25. Anna Karenina by Leo Tolstoy
Topic/Theme: a book published more than 100 years ago (1877)
In their world frivolous liaisons are commonplace, but Anna and Vronsky’s consuming passion makes them a target for scorn and leads to Anna’s increasing isolation. The heartbreaking trajectory of their relationship contrasts sharply with the colorful swirl of friends and family members who surround them, especially the newlyweds Kitty and Levin, who forge a touching bond as they struggle to make a life together.
Anna Karenina is one of the best classics I have read. The relationship between Anna and Vronsky was good, but Kitty and Levin's was more compelling, more realistic in a way. Kitty and Levin had their problems like couples do in the first year of marriage, but always managed to work them out.
Anna and Vronsky had their issues as well, more on Anna's part, but didn't really solve anything. While they did seem to love each other at times, there were also times when they couldn't tolerate each other. I get that things were more complicated because Anna was still married, but I think it could have been handled better at times by both parties. I don't think much would have changed if they had gotten married. Anna always wanted to be in control and while she did seem to forgive Vronsky after an argument, she ended up hurting him, making him pay. I did really wish that Anna and Vronsky would have been able to have worked it all out in the end and gotten married, but that didn't happen. The one thing that surprised me was Anna committing suicide at the end. I wasn't expecting that at all, didn't see it coming. I'm putting myself out there when I say this, but I really felt that Anna had a mental illness or something. If everyday people can have mental disorders, so can a character in a book.
Alexei Karenin frustrated me when it came to the whole divorce thing. I was actually surprised that he didn't want to leave Anna when he learned of her affair, but then I realized that things were different back then. Divorce, for whatever reason, was unheard of. It was odd that he agreed that she could keep seeing Vronsky as long as she didn't see him in their home. When Anna moves away with Vronsky, Karenin told her that he would divorce her if that's what she wanted. However, he agrees to divorce Anna only if he gets custody of their son, as a way to hurt her, get her back for the affair, even if he didn't have a good relationship with him. I agree with him in that he stood up for his Christian values, but surely there can be extenuating circumstances. I don't agree with him in that he relied on the so called advice/opinion of another person to make the choice of divorcing Anna for him. In my opinion, they should have gotten divorced, but to have shared custody of their son. Would have getting a divorce made things easier for Anna and Vronsky? I don't necessarily think so.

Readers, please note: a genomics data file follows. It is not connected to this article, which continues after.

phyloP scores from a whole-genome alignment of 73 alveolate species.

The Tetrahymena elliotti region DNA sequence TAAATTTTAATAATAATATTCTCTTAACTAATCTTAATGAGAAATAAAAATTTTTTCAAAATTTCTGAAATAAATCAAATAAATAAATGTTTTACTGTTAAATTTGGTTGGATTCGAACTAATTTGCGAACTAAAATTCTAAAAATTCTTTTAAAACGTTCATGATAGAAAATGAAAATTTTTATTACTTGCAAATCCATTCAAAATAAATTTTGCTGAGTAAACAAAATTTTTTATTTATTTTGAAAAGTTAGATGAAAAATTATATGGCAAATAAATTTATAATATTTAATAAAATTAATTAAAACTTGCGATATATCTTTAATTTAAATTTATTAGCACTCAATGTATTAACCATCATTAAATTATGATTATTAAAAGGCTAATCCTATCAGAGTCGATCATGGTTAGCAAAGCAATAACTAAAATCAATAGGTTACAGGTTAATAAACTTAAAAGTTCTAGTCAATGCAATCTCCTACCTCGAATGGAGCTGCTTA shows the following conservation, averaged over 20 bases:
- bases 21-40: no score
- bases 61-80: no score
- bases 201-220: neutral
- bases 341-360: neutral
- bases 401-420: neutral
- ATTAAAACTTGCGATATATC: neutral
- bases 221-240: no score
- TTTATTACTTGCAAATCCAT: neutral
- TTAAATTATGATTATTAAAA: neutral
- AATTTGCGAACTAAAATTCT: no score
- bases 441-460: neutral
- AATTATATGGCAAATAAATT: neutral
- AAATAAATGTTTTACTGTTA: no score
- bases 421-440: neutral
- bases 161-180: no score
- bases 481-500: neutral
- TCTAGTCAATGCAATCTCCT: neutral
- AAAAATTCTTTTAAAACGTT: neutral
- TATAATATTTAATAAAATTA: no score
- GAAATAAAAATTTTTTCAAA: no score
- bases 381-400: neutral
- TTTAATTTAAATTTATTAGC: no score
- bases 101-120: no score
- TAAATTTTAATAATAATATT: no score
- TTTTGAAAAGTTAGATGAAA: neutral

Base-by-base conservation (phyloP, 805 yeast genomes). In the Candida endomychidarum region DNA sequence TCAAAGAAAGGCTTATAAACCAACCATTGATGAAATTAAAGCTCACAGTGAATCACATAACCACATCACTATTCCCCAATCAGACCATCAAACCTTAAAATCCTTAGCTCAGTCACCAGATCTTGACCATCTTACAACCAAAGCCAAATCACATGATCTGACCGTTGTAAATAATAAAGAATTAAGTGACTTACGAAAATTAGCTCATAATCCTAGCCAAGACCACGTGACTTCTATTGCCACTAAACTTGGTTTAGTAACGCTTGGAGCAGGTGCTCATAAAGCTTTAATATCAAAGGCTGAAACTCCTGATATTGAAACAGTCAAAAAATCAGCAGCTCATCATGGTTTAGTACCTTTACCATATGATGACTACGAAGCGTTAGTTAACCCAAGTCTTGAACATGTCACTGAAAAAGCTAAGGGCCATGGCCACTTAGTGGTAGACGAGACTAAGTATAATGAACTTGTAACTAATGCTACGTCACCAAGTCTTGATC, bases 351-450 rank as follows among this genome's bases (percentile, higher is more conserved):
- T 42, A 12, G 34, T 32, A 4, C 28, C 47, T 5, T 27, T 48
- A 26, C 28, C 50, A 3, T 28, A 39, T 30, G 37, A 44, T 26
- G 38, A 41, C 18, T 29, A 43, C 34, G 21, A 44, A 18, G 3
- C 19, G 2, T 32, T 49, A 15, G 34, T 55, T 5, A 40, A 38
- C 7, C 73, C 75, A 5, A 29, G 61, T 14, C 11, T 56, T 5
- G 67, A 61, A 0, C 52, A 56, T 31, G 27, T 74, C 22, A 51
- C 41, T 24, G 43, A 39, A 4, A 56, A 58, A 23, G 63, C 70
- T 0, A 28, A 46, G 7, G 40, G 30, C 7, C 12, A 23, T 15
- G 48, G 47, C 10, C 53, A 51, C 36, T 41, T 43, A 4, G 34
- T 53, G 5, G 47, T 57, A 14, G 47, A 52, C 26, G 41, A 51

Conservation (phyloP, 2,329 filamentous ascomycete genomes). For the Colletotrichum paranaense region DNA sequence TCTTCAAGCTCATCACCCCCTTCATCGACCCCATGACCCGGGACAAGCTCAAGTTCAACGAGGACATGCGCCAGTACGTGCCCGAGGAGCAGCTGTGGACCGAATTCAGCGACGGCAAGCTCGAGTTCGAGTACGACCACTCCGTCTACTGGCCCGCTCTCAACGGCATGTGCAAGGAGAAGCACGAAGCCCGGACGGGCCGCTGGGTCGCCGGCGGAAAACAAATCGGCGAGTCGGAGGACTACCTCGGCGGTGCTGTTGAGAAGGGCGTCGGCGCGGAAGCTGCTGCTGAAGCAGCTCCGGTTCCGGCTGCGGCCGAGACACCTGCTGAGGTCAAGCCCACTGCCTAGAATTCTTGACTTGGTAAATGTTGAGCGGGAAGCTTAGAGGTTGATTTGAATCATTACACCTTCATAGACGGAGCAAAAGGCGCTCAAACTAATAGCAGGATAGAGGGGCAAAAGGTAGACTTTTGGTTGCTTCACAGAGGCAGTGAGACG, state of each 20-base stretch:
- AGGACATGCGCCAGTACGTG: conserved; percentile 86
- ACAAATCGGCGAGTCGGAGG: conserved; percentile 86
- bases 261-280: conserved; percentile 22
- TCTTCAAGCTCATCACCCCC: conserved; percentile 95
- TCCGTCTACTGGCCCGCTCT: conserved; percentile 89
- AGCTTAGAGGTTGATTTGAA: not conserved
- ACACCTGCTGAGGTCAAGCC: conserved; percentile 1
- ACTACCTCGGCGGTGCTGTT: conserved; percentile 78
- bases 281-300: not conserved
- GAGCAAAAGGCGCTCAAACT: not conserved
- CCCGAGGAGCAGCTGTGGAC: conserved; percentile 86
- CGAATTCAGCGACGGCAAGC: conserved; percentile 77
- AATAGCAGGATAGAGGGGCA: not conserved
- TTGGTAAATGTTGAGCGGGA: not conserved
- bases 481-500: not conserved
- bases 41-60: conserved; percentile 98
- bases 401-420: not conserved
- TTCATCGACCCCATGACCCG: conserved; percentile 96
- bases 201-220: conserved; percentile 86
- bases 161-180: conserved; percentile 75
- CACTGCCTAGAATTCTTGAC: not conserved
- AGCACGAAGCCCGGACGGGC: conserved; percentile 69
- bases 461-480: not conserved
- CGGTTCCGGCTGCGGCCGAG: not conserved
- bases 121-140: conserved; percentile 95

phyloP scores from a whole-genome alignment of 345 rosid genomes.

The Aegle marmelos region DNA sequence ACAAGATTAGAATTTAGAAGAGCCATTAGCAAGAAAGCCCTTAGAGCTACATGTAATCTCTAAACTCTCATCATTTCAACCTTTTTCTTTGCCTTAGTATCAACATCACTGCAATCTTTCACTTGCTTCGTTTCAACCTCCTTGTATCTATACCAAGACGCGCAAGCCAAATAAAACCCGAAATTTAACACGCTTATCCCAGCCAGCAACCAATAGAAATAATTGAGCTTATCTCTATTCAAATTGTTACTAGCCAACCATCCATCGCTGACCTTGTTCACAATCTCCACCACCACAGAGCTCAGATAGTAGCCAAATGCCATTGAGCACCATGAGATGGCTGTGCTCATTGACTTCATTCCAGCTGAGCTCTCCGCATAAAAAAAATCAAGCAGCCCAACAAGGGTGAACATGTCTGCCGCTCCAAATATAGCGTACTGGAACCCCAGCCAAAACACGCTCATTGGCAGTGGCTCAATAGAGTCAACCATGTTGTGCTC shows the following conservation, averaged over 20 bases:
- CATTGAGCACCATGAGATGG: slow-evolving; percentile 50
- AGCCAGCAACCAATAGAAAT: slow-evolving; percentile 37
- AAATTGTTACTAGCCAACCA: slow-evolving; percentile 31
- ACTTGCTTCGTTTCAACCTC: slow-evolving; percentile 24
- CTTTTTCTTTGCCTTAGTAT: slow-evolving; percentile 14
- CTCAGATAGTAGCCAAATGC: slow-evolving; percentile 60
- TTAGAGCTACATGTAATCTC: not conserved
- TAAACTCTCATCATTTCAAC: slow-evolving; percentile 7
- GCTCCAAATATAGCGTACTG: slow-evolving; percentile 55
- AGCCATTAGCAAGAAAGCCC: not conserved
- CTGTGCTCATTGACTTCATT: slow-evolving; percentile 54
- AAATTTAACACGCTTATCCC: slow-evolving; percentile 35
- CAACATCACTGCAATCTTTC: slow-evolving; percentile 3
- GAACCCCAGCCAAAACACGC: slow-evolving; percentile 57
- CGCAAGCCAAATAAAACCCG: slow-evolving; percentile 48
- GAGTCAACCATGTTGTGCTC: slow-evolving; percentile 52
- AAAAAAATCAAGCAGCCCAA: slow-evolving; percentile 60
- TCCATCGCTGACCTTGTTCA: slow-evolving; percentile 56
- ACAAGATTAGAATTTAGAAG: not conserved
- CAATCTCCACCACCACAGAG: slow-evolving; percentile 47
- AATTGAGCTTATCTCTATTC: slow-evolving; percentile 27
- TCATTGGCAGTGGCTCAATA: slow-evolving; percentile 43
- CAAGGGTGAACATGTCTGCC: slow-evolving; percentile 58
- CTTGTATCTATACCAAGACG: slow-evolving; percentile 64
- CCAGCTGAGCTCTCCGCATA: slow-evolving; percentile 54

My only other issue is with Stepan and Dolly. For them, I wish they would have been able to come more to common ground at some points. While they would make up with each other, I think they would have been better off if they just made compromises.
To end this, Anna Karenina was a great book. I was able to get really engrossed in the characters, especially with Kitty and Levin and Anna's situation as a whole. I guess I only wished that there would have been at least one perfect couple, but that's not realistic. Marriages may not always be easy and there's no such thing as a perfect couple. Sometimes a marriage works out and sometimes it doesn't and that's okay too.
Happy Reading and Keep on Writing!